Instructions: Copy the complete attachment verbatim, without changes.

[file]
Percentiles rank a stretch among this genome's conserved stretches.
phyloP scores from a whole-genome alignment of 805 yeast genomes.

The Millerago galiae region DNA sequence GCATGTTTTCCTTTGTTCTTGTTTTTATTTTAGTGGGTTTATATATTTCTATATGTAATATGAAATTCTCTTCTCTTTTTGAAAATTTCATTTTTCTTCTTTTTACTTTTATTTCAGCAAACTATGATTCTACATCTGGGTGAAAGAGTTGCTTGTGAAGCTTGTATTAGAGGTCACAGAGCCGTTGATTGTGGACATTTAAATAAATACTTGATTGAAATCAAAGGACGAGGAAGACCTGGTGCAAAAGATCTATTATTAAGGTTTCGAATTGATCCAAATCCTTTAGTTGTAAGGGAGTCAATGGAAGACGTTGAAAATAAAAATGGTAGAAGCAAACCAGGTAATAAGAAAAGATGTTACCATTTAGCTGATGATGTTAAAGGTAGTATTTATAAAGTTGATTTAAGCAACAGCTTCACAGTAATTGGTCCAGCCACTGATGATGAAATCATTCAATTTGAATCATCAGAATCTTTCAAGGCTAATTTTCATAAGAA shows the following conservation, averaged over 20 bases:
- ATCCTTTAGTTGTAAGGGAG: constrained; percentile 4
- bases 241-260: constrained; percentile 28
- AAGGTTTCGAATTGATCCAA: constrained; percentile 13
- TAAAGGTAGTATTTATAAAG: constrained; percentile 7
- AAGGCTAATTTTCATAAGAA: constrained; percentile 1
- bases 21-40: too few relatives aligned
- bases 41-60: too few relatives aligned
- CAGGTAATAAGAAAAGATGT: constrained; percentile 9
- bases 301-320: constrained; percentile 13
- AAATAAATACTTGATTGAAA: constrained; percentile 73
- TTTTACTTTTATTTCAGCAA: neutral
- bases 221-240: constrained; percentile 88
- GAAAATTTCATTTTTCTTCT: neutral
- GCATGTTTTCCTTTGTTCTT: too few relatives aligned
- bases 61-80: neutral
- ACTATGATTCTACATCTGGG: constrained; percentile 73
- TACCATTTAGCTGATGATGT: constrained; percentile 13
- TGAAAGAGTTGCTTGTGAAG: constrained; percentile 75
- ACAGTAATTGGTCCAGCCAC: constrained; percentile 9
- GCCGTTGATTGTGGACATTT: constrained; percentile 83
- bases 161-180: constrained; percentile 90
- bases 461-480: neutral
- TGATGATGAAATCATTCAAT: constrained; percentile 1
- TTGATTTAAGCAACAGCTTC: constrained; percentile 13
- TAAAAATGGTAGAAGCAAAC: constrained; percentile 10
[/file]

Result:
Percentiles rank a stretch among this genome's conserved stretches.
phyloP scores from a whole-genome alignment of 805 yeast genomes.

The Millerago galiae region DNA sequence GCATGTTTTCCTTTGTTCTTGTTTTTATTTTAGTGGGTTTATATATTTCTATATGTAATATGAAATTCTCTTCTCTTTTTGAAAATTTCATTTTTCTTCTTTTTACTTTTATTTCAGCAAACTATGATTCTACATCTGGGTGAAAGAGTTGCTTGTGAAGCTTGTATTAGAGGTCACAGAGCCGTTGATTGTGGACATTTAAATAAATACTTGATTGAAATCAAAGGACGAGGAAGACCTGGTGCAAAAGATCTATTATTAAGGTTTCGAATTGATCCAAATCCTTTAGTTGTAAGGGAGTCAATGGAAGACGTTGAAAATAAAAATGGTAGAAGCAAACCAGGTAATAAGAAAAGATGTTACCATTTAGCTGATGATGTTAAAGGTAGTATTTATAAAGTTGATTTAAGCAACAGCTTCACAGTAATTGGTCCAGCCACTGATGATGAAATCATTCAATTTGAATCATCAGAATCTTTCAAGGCTAATTTTCATAAGAA shows the following conservation, averaged over 20 bases:
- ATCCTTTAGTTGTAAGGGAG: constrained; percentile 4
- bases 241-260: constrained; percentile 28
- AAGGTTTCGAATTGATCCAA: constrained; percentile 13
- TAAAGGTAGTATTTATAAAG: constrained; percentile 7
- AAGGCTAATTTTCATAAGAA: constrained; percentile 1
- bases 21-40: too few relatives aligned
- bases 41-60: too few relatives aligned
- CAGGTAATAAGAAAAGATGT: constrained; percentile 9
- bases 301-320: constrained; percentile 13
- AAATAAATACTTGATTGAAA: constrained; percentile 73
- TTTTACTTTTATTTCAGCAA: neutral
- bases 221-240: constrained; percentile 88
- GAAAATTTCATTTTTCTTCT: neutral
- GCATGTTTTCCTTTGTTCTT: too few relatives aligned
- bases 61-80: neutral
- ACTATGATTCTACATCTGGG: constrained; percentile 73
- TACCATTTAGCTGATGATGT: constrained; percentile 13
- TGAAAGAGTTGCTTGTGAAG: constrained; percentile 75
- ACAGTAATTGGTCCAGCCAC: constrained; percentile 9
- GCCGTTGATTGTGGACATTT: constrained; percentile 83
- bases 161-180: constrained; percentile 90
- bases 461-480: neutral
- TGATGATGAAATCATTCAAT: constrained; percentile 1
- TTGATTTAAGCAACAGCTTC: constrained; percentile 13
- TAAAAATGGTAGAAGCAAAC: constrained; percentile 10